Back To The Coast
Now that the Buoy 10 chinook fishery is over, it is time to head back to the Oregon coast for some coho and bottom fishing. For me I had a week delay as a couple of the gears in the lower unit of my big motor were chipped and my normally quiet motor had turned into a growler.
I ended up helping my mechanic assembly the lower unit one night until eleven thirty so I could get back on the water at six in the morning. There was one little problem when I launch my boat the next morning, I hit forward, I went backwards! Then when I hit reverse, I went forward. Oh well, at least I could go fishing, I just had to remember to go backward to go forward.
This year we can coho fish off the Oregon coast on every Thursday, Friday and Saturday in September or until we reach the quota. What is unique about this fishery is that we can keep both native and hatchery coho.
What really excites me is the size and fight of the coho this time of the year. They are in their final push to get bigger and stronger and they are generally three or four pounds bigger than they were during our season in July.
So far I have been out twice, one trip with success and other trip in up turning into a bottom fish trip. The ocean has been unusually warm this fall after being cool all summer and the trouble has been finding the coho. Are they in the deeper water, closer to bays, or in the shallower cooler water?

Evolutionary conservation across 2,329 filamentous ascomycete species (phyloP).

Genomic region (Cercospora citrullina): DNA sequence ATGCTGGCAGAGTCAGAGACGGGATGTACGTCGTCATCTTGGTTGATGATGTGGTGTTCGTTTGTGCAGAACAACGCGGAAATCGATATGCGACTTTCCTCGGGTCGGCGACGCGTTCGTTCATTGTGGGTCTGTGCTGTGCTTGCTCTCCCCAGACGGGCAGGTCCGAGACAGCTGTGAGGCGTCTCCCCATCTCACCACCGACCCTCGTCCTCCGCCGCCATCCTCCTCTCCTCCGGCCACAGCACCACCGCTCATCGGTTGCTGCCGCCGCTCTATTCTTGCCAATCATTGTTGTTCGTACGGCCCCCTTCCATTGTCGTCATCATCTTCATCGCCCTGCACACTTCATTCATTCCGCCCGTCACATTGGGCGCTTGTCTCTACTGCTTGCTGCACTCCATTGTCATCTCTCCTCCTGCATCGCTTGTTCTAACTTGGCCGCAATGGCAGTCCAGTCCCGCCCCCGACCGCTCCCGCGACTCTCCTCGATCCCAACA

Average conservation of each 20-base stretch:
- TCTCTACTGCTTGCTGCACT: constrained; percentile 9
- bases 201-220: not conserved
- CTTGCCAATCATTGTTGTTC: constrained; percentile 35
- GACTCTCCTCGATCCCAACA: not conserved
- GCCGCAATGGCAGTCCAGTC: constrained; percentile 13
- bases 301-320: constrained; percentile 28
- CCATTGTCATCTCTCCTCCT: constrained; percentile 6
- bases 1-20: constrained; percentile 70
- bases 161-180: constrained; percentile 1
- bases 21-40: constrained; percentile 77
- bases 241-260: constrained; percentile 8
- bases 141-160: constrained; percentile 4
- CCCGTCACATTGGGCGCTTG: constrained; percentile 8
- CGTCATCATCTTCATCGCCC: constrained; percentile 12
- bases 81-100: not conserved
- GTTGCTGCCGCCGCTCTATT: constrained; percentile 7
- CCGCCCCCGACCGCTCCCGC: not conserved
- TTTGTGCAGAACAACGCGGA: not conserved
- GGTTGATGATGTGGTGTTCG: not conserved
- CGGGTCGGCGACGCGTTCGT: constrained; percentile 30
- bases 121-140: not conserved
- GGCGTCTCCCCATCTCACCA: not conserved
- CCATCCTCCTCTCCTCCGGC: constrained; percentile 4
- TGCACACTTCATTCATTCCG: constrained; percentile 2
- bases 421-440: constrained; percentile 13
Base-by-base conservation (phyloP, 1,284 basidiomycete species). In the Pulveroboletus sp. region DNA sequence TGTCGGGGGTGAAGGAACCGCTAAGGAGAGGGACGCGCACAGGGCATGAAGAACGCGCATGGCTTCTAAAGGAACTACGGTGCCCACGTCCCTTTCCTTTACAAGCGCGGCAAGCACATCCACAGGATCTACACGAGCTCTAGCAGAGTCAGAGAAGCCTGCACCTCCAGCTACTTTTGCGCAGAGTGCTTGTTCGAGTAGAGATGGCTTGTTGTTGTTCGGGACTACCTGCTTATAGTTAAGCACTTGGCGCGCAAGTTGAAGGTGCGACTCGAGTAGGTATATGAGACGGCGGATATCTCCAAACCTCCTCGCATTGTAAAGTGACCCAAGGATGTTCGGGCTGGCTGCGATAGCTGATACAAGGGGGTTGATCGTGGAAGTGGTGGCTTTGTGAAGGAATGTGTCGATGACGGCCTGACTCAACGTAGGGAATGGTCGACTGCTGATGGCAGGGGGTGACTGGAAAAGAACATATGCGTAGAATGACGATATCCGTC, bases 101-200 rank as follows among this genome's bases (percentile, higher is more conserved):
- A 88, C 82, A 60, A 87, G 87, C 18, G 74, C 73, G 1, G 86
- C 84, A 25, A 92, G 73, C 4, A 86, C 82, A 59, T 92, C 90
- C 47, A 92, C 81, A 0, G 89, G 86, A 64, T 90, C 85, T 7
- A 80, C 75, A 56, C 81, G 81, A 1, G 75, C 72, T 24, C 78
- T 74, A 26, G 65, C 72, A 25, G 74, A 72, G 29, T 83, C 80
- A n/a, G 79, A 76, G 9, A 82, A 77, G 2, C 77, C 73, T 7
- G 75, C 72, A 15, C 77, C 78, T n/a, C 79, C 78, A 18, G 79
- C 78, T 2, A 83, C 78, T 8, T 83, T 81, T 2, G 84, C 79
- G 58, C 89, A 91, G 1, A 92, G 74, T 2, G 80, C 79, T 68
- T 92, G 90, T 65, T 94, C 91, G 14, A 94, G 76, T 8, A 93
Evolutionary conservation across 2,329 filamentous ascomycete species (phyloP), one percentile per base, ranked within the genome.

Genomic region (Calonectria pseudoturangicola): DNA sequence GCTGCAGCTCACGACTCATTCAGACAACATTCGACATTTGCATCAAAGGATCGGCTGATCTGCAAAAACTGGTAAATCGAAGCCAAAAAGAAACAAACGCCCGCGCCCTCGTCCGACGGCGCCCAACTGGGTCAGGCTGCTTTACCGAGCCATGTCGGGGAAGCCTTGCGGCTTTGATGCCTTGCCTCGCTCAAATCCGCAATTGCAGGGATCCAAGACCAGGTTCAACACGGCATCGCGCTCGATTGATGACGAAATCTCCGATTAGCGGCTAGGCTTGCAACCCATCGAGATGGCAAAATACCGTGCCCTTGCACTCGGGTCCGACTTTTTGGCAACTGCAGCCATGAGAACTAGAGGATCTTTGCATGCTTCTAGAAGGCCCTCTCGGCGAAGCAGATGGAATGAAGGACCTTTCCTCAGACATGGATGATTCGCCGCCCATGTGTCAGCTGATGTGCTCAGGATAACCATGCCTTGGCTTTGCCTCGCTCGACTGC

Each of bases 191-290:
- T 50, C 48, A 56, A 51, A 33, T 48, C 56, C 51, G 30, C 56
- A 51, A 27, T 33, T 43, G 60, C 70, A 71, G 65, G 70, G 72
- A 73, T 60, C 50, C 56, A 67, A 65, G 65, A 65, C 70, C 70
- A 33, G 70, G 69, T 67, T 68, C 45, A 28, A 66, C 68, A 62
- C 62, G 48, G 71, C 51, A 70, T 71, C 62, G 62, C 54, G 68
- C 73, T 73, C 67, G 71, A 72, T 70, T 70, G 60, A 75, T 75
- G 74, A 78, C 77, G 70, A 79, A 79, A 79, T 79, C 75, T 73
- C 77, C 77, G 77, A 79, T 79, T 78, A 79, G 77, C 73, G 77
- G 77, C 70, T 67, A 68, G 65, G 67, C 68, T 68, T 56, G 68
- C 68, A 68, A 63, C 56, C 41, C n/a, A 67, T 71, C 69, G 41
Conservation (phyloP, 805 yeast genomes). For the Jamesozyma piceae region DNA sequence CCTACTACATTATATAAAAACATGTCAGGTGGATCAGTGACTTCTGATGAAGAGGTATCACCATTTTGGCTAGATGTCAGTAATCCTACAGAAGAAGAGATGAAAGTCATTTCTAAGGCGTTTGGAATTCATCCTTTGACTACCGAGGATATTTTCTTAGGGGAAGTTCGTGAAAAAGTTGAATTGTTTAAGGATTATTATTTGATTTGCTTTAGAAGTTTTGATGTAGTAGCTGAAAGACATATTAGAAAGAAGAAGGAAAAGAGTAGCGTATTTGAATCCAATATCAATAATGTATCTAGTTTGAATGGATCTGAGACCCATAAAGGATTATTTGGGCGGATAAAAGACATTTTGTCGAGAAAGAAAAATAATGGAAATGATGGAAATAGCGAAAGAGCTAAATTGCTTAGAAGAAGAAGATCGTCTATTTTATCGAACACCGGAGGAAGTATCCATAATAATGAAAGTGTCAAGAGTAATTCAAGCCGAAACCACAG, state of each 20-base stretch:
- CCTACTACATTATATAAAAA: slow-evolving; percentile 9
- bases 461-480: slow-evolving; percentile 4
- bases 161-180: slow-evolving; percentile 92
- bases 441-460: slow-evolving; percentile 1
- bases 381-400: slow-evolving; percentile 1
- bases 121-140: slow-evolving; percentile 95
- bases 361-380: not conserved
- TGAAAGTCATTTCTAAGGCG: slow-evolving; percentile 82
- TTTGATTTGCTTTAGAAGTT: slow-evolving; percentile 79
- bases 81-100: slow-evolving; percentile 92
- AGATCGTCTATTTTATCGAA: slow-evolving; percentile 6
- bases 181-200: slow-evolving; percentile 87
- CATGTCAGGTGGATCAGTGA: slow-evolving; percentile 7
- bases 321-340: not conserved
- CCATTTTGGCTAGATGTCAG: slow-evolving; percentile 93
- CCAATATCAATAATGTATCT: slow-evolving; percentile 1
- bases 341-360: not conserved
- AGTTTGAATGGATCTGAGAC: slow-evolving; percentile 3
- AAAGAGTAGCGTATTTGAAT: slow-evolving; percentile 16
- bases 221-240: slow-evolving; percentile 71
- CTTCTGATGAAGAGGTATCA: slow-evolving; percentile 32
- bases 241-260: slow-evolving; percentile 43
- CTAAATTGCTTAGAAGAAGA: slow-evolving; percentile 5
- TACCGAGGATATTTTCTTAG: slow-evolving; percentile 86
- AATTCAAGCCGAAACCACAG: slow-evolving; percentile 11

On my first trip, after several phone calls, we finally located the coho in a hundred and seventy-five feet of water. Why they were there, I have no idea; I know that the coho my friend Ken and I caught were awesome fish. Ken’s fish was over twelve pounds and mine was over fourteen.
On my next trip two days later I went to the same area and in two hours I only had one strike. I had the same results when I south and closer to the coast, a strike right away and then nothing. Finally I would switch to bottom fishing, as the crew wanted something for dinner.
The coho so far this fall have been real finicky. I normally fish the ocean with a series of spoon and have yet to get a bite on one. All the strikes so far have been on herring, either cut plug or whole. They have also been deeper than normal with most of the strikes coming around forty feet.
There is also a native coho fishery in a few selective bays and rivers on the coast for those of you who prefer the calmer waters or have a smaller boat. They have a fair small quota and often times the season only last a week or two.
I have my best fishing the bays with either a small red and white or pink and white spinners. The key is to troll fairly shallow, as the coho tend to be top half of the water column where as the chinook prefer the bottom half and if you happen to hook a chinook, you better have a bigger net.Back To Reports